Tuesday, August 21, 2007

Thing #23: Am I finally done? What am I going to do now?

Looks like I've reached the end of the road for 23 Things. Overall, this is a good program. It exposes librarians to a wide range of resources that we may or may not have explored. Some of the things we did-- YouTube and Wikis- weren't necessarily new to me, but the exercises exposed me to new features and ideas. Other things-- Del.ic.ious and Technorati-- I'd never heard of before. I think of the 23 things as kind of an information menu for librarians-- we had the opportunity to sample everything on the menu and we now get to choose which of these things we will continue to use in our careers. I'm happy to say that most of them I will try to integrate into my customer service in some way.

For someone of my technical skill level (which I consider to be about average) this is a good program. I don't know how some of my techno-phobic colleagues would rate this exercise, but for me it offered enough of a challenge without being overwhelming. Certainly I would be interested in doing another program like this one. I found it great to be able to do everything on my own time and at my own pace rather than trying to cram it all in in a day-long workshop.

Thanks! It was fun....

Thing #22: Project Gutenberg

I took a look at Project Gutenberg which I think is a really good source for audio and e-books, not to mention that you can download some sheet music there as well. Mostly they seem to have "classics", but also a number of other intriguing titles such as "Manual of Surgery." You can download audio books for free some of which feature human voice and others that feature a computer generated voice. This virtual library allows anyone access to a number of important texts. I have had many a procrastinating teenager asking for certain classic titles that are completely checked out of my branch (summer reading-- everyone of course waits until the last minute) and since finding this site I realized I can recommend that they find some of their titles on Project Gutenberg without having to get on a holds list. Another great benefit is for patrons who wish to find foreign language material-- Gutenberg offers books in a number of languages that are not represented in my library's foreign language collection-- Afrikaans or Polish or Russian for example. As I've mentioned often, I love these free online collections. I think they are a hugely important part of the future of libraries and discovering Project Gutenberg was a big plus for me.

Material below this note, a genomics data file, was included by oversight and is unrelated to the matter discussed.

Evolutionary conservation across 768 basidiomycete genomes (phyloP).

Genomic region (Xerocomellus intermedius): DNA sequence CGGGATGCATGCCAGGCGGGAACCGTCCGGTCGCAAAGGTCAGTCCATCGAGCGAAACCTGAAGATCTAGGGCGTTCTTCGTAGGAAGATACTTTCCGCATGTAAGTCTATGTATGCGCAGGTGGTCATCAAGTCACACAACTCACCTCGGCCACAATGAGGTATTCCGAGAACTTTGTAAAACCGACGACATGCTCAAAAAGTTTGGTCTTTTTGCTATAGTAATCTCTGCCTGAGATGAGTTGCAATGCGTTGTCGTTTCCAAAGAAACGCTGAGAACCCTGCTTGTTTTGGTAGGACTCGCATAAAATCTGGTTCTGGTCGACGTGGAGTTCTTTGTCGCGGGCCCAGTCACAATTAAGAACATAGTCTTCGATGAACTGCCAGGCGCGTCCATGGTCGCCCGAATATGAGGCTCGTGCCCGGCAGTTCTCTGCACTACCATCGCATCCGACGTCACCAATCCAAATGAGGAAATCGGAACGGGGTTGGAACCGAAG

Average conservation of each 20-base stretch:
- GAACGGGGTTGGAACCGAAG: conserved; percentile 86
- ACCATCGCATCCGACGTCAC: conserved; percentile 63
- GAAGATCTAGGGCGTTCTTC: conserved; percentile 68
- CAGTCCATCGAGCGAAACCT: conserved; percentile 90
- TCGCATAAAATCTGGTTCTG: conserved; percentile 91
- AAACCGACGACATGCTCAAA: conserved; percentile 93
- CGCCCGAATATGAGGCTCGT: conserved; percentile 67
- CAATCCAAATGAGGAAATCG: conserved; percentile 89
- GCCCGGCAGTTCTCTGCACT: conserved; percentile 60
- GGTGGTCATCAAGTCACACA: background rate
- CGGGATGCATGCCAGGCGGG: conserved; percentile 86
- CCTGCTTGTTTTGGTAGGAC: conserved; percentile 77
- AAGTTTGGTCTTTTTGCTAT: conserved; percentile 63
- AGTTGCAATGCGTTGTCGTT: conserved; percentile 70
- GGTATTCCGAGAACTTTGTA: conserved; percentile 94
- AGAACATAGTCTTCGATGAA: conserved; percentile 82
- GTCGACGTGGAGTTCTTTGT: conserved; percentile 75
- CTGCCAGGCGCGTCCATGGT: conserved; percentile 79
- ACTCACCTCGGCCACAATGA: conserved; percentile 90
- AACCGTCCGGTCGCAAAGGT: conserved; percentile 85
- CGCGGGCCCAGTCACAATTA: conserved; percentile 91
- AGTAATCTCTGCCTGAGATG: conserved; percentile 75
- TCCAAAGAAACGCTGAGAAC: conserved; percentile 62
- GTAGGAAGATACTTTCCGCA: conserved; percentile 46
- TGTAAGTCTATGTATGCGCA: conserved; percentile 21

Tuesday, August 14, 2007

Thing #21: Podcasts

It's pretty cool what some libraries are doing with Podcasts. I see the Denver Public Library has story times available for download as does the Westerville, OH Public Library. Other places are putting up book talks and book discussions for users to hear. Still others are geared toward library professionals and address a multitude of topics from "Academic Libraries in Second Life" to "sustaining rural libraries". I like the outreach ability of podcasts. Folks who aren't able to make it to story times can listen with their child at home... maybe not as fun as going to the library to see the story time, but I still think it's important to have these programs available to people. And this is what I really like about Library 2.0: people being able to access a wide array of information in various formats (in this case, a Podcast). Maybe there's a topic you are interested in and there was a program relating to that topic in some library half-way across the country that was posted for the public to hear on the Internet. You get to benefit from that program even though it was presented nowhere near your local public library. The barrier of geography drops away and resources from the Denver Public Library and the Anchorage, Alaska public library are now within reach. How long until podcasts include visuals too... I guess that's kind of what YouTube is for, but I do see exciting possibilities for libraries in recording and archiving videos of programs for people to watch.

Monday, August 13, 2007

Thing #20: YouTube